We're not doing that by just looking at them FFS.

      1. MacGyver

        Re: What model of potato was that taken with.

        I know that, I've seen the incredibly boring printouts that let us infer the existence of one of the exo-planets.

        It wasn't a comment on NASA, but more of a jab, and as the other comment posted, a display of my snarkiness directed at our lack of funding to the sciences in general.

        I firmly believe that our best time as a nation was after Kennedy issued the Moon challenge and every school in the country started pushing science and math education is a way never seen before, but all the changed around Regan's time. Now we have to sue schools just to keep them from trying to force kids to pray, or just to keep Creationism out of science class. Kids don't even do dissections in high school anymore, hell chemistry class nowadays has been relegated to a bottle of diet coke and some Mentos tabs, the Bunsen burners have long ago been removed.

  23. psychonaut

    i cant believe that those huge triangles weren't detected earlier.

  24. Richard Pennington 1

    Suggestion for the next lunar lander: install a seismometer on the Moon, with capability to beam the results back to Earth.

  25. MatsSvensson

    The future is now!

  26. WalterAlter

    File Under Chelyabinsk Snore Paradigm

    Boy, we sure take these earth destroying bits of rock in stride. Like nothing bad will ever happen such as what happened 10k years ago that ended the Younger Dryas warming period, began another mini ice age and, oh, by the way, wiped out nearly all life in North America. Kinda makes global warming look like a Popsicle stick boomerang by comparison. Maybe that's the problem. Yep, that global warming will be the death of us as we refuse to shift our global threat perception of the GW circus and onto something that actually deserves the serious attention of all nations on this planet.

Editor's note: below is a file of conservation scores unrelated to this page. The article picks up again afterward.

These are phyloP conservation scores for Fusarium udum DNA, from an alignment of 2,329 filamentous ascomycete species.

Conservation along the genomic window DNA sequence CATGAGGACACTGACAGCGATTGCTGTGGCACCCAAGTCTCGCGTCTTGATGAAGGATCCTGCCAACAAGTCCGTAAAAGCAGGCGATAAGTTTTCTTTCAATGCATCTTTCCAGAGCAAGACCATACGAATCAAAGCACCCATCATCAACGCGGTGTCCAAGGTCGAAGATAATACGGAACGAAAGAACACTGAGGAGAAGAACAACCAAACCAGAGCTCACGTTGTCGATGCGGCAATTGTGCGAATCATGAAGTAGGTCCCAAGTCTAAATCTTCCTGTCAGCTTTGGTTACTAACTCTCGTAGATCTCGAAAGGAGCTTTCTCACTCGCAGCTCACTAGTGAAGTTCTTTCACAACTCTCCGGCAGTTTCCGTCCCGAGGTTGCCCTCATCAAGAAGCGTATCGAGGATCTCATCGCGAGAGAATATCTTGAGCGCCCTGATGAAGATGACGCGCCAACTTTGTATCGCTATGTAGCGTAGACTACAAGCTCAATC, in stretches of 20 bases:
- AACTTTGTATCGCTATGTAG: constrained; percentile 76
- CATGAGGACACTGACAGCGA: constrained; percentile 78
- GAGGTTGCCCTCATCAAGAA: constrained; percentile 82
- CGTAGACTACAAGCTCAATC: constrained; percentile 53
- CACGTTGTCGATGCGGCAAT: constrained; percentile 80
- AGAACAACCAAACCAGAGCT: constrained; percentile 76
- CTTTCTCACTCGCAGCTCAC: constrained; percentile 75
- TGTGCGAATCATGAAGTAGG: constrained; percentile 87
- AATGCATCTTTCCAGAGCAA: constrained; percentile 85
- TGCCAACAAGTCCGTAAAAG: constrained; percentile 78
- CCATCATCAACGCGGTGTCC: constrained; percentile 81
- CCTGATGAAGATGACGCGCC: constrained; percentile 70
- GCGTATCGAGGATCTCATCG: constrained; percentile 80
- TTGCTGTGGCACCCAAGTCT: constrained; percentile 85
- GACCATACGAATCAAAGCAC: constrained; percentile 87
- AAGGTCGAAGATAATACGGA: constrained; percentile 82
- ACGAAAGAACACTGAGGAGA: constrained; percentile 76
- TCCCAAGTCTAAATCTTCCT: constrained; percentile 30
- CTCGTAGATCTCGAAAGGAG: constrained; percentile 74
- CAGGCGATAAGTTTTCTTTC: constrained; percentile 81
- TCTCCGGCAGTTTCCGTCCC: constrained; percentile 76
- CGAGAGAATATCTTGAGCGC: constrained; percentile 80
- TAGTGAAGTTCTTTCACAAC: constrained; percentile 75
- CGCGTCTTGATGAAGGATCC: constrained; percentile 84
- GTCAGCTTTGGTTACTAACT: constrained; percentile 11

1. Martin Budden

      Re: File Under Chelyabinsk Snore Paradigm

      I fail your fail.

      Younger Dryas was a cold period, not warm. The impact theory is for the start of the period, not the end. The impact would have been 12,800 years ago, not 10,000 years ago. And most people don't even think it was caused by an impact: the current best theory is that the cold period was caused by disruption of the Gulf Stream.

  27. PineyCreek

    Last Starfighter?

    Maybe there's a base on the moon that no one's telling us about....

    "Fire the meteor guns!"

  28. tempemeaty

    Perhaps some folks at NASA had another pint before making that vid too

    Right after the narrator says NASA recorded it on video they show a supposed vid of a impact on the lower right hand side of the moon then later in the vid point out the actual impact was in the upper left hand side. I don't think they showed the actual video of the actual impact but left us to assume they did. I hope some amateur astronomers got a vid of the impact.